WILLCOX Cowboy Hall of Fame inductees
MONROE BAKER (58)
1998 COWBOY HALL OF FAME POSTHUMOUS AWARD
Born: May 8,1903 Passed Away: July 19, 1998
Monroe Cullen Baker was born May 8, 1903 in Midland, Texas. He came to Arizona in 1912, the year Arizona became a state. He was 9 years old and rode horseback alongside the covered wagon his family came in. His family homesteaded on Ash Creek, which is on the east end of the Graham Mountains.
Monroe was in the third grade when he moved here. He started school in Willcox, but he also attended Sunset School and a school called Mountain View. He said the teachers were pretty strict. They also taught you manners. If you walked through and slammed the door, the teacher said, “You go back and close it right;” and you went back and you closed the door right. And you didn't stomp across the floor, you walked right.
Lunch for school was usually a little jerky or some fried salt pork, with biscuits. We all had biscuits and we all had milk.
As a kid growing up you might say Monroe was a little bit ornery. In his days, the sidewalks were the old board sidewalks, and when it would rain, the water would hang around under the boards. "So, two or three of us would walk along and we*d pace ourselves to just, get to the boards above the mud holes just about the same time some unsuspecting passer-by would. And just when the timing was right, we*d stomp on a board (POW) and the water would fly up all over them and away we would run. I might have been tiny, but I was fast," related Monroe.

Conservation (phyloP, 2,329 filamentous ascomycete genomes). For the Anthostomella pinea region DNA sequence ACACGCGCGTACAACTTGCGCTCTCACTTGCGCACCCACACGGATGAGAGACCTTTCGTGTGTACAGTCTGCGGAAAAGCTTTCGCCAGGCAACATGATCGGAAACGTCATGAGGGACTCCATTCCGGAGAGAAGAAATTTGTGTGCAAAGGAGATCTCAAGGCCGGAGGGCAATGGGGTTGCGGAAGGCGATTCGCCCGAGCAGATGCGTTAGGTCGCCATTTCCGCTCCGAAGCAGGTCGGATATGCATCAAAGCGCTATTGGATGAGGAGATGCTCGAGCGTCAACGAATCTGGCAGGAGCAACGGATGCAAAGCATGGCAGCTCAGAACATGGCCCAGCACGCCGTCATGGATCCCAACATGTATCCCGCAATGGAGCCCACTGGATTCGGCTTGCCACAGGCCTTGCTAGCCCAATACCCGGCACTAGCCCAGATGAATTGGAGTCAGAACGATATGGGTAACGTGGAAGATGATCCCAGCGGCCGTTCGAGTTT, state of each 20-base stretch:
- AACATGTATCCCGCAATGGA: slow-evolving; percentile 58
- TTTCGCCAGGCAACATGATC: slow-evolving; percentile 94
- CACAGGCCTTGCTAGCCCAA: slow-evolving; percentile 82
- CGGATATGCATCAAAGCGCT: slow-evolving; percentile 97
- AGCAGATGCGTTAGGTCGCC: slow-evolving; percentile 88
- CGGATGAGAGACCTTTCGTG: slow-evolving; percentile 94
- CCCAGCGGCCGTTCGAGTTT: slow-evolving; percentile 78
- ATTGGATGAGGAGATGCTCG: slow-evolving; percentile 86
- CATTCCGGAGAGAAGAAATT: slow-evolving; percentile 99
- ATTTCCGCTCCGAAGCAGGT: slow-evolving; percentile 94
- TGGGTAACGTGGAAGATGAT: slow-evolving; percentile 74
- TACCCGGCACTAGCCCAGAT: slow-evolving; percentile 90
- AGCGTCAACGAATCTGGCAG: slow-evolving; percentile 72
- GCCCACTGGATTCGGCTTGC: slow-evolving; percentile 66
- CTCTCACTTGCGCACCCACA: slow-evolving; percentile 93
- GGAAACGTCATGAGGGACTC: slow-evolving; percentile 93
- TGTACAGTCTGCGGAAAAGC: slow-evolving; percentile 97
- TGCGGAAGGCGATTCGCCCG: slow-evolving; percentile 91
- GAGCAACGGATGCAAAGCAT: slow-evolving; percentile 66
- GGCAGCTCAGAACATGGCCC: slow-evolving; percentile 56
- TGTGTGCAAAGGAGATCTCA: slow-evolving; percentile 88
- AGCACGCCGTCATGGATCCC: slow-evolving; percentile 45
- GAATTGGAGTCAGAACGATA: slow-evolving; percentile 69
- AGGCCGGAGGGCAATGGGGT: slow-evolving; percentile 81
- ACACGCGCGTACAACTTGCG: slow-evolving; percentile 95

Monroe worked on all the big ranches in the area and he worked with a lot of great cowboys like Juan Leon, driving cattle to Willcox to ship. Monroe talked about helping Simone Chaveria to make braided horsehair cinches. Monroe said, "Simone did most of the work. I couldn't have made one myself, but they sure make a beautiful cinch." You used hair from the mane, you saved the hair when you reached the mane, you didn't use tail hair because it was too coarse and stiff.
Monroe remembers Willcox as a place where there was cattle everywhere and they used to have a lot of country dances. They danced at a place called Morgan Hall. Across from there the Whiting Brothers Station is today. “Whenever you came to town, shipping cattle, if there was a dance, we'd go.” Monroe said they also had a lot of dances at the schoolhouse in Bonita. "I don't know about being a ladies' man, but I went to all the dances and I never had any trouble getting a partner to dance."
Back out at the ranch there was no ice, no electricity, no nothing. You didn't keep things from spoiling.
We had chickens, pigs, beef, and lots of deer to eat. (There was no game warden in those days) and we made lots of jerky.
During Monroe's cowboying days in Willcox and Bonita he talked about:
- Working on the MK ranch with Juan Leon
- Trading a horse for Juan Leon's tapaderos
- Using High Life on prairie dogs
- Getting ice from the icehouse on Railroad Ave.
- Gunny sacks over the windows for evaporative cooling
- He remembered 1913 - when whiskey was drying up but you could find bootleg in every canyon
- Eating clabbered milk
- Round-ups and camp cooks
- Going to school with Albert Schwertner
When his cowboying days were over he worked at Fort Grant, moved to Eloy, then Casa Grande, but eventually wound up back in Willcox.
Monroe Baker was a good son, husband, father, and brother. His moral standards were the best and he really lived "do unto others as you would have them do unto you."
He had a great sense of humor and called family members often with a new joke. He loved playing poker and dominoes. He'd help you if he could.
His sister Evelyn Drury said, "I feel sure that he is smiling proudly about receiving this honor."